We are hearing about profit warnings on an almost daily basis
and, coupled with this, is speculation that many banks will have
more bad news for their shareholders as the US sub-prime mortgages
work their way through the world’s financial systems. Are there
major implications for our equipment financing market and, if so,
how will they manifest themselves?

Like all news, there is some good and some bad depending on
where you are in the scheme of things. I imagine the likes of State
Securities and Close Brothers Leasing are delighted there are
organisations that will no longer fall into the ‘acceptable’ box of
the major lenders.

These ‘marginal’ credits will, nevertheless, need continual
access to sources of finance for the acquisition of new equipment
if they are going to compete in an increasingly difficult market.
If balance sheets, cash flow, falling profit margins and a lack of
general confidence in the UK economy are all going to be with us
for some time, the ‘story’ part of the ‘story credit’ will have to
be a good one.

The intriguing part of all this is how well the major asset
financiers cope with the reduced confidence in the market and the
usual flight to ‘quality’ when the market is expecting a

To what extent they also integrate the ‘story credits’ into
their credit process – and how much they charge for the privilege –
is also a major factor as the finance companies struggle to
maintain their profits.

In other words, will we see a credit compromise aided and
abetted by an increase in rates or can our industry be stony-faced
about the current situation and weather the storm? Most experiences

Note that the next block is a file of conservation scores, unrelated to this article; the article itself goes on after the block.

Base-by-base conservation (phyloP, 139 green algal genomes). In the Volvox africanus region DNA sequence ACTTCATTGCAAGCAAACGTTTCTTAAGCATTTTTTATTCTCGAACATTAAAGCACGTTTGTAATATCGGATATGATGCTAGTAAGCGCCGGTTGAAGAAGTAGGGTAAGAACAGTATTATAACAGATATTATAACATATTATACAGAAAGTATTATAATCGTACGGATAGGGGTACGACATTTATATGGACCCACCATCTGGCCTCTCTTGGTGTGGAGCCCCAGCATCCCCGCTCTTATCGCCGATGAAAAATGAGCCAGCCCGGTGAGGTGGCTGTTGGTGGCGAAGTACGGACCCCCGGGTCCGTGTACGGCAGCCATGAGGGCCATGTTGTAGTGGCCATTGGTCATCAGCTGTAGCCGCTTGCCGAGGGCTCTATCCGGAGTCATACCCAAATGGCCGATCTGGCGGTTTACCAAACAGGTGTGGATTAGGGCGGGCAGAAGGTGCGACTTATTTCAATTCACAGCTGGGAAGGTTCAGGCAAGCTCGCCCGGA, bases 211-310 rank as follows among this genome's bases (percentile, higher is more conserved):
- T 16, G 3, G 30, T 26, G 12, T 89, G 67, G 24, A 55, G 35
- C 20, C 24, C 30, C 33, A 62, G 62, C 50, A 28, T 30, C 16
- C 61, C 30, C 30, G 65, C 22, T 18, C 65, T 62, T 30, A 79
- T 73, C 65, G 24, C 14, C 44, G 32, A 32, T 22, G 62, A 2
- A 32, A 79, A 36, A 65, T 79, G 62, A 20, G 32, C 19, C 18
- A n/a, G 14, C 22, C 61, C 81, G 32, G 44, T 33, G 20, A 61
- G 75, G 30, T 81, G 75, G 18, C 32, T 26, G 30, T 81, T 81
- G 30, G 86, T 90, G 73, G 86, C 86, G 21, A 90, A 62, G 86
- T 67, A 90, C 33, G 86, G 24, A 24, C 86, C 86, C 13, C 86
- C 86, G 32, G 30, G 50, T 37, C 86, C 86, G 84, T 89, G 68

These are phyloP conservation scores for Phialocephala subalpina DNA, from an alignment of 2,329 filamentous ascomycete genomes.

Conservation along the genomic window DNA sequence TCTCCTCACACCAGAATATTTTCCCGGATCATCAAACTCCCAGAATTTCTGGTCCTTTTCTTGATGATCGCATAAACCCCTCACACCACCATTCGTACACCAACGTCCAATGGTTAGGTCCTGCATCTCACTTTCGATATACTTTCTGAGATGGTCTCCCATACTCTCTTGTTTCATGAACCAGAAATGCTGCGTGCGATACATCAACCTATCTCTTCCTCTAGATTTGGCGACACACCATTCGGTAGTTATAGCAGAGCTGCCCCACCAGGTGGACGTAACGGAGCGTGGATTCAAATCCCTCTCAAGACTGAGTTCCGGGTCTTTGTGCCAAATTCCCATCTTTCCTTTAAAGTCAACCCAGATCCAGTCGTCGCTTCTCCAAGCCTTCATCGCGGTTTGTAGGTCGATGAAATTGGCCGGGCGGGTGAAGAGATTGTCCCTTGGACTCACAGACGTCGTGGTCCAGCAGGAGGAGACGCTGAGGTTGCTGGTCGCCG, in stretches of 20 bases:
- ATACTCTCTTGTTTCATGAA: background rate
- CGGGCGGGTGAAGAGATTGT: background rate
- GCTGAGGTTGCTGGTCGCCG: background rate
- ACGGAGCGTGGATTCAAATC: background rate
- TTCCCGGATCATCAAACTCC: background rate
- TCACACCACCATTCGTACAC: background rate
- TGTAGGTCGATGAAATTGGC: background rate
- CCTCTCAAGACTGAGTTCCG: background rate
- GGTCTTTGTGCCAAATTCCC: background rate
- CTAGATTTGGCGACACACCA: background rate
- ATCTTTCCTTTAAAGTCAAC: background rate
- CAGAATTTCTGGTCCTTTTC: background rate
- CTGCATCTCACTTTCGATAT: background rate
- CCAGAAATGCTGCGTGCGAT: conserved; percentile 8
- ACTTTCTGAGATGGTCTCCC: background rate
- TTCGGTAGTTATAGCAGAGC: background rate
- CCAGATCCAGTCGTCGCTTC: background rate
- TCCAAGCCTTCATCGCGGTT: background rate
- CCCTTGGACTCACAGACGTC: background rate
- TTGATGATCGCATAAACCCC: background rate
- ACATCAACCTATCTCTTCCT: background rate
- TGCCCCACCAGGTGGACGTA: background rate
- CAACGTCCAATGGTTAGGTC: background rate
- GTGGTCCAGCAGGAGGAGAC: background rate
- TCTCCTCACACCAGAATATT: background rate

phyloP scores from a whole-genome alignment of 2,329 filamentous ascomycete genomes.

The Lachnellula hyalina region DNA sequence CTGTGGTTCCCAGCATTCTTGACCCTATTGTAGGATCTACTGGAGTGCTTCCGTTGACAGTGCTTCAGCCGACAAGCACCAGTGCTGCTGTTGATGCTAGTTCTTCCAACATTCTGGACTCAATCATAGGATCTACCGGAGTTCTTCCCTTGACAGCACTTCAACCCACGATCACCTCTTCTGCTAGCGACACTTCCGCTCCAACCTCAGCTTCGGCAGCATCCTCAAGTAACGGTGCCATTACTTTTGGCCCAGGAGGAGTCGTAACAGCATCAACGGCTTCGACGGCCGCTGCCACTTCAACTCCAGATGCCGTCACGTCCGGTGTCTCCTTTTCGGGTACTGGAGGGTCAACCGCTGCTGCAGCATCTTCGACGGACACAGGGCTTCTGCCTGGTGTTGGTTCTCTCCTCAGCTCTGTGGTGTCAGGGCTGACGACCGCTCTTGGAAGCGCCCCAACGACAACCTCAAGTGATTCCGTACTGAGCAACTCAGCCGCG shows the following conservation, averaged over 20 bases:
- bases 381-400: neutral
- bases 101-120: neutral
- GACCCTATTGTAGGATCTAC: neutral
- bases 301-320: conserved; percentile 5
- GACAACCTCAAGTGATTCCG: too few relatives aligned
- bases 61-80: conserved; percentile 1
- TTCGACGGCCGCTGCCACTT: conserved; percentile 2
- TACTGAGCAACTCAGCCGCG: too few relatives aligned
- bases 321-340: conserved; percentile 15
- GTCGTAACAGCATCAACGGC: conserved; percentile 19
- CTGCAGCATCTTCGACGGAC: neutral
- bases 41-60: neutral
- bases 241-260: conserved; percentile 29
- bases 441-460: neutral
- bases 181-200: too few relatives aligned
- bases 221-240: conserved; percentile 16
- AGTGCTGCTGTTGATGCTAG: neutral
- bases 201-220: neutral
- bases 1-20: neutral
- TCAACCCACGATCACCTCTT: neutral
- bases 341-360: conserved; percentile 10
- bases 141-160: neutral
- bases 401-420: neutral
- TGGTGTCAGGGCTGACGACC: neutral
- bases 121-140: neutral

over the past two decades have been to weather the external storm –
this time around, the storm is also raging within the major banks
as sub-prime write-offs gather pace.

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To what extent the credit crunch will affect the wider economy
still remains to be seen. What is clear, however, is that there
needs to be much stronger emphasis on risk analysis tools, which
are becoming crucial to asset-finance activities, not only because
the industry is becoming more competitive, but also to fit in with
the increased regulatory initiatives and an uncertain global market
place. If asset finance providers are to be successful in coping
with increased risk, far greater levels of data accuracy, analysis,
process transparency and risk modelling are required. Many of the
smaller asset financiers have struggled with regards to risk
modelling, unlike the larger operators – mainly bank subsidiaries –
who have greater access to risk-focused technology because of the
huge variety of lending undertaken by their parents and the
well-embedded ‘portfolio management’ culture so favoured by the
supervisory authorities.

The most voiced industry issue in the latter half of 2007 and
into 2008 is the deepening credit crunch. It remains to be seen
just how the asset-finance industry will be affected, but it is
already clear it has highlighted the necessity for adequate risk
mitigation and business controls. With purse strings continuing to
tighten, asset financiers must ensure pricing and risk are based on
tried-and-tested processes and high-quality decision making. Let’s
remember, however, there will always be room for the well
researched story credit’.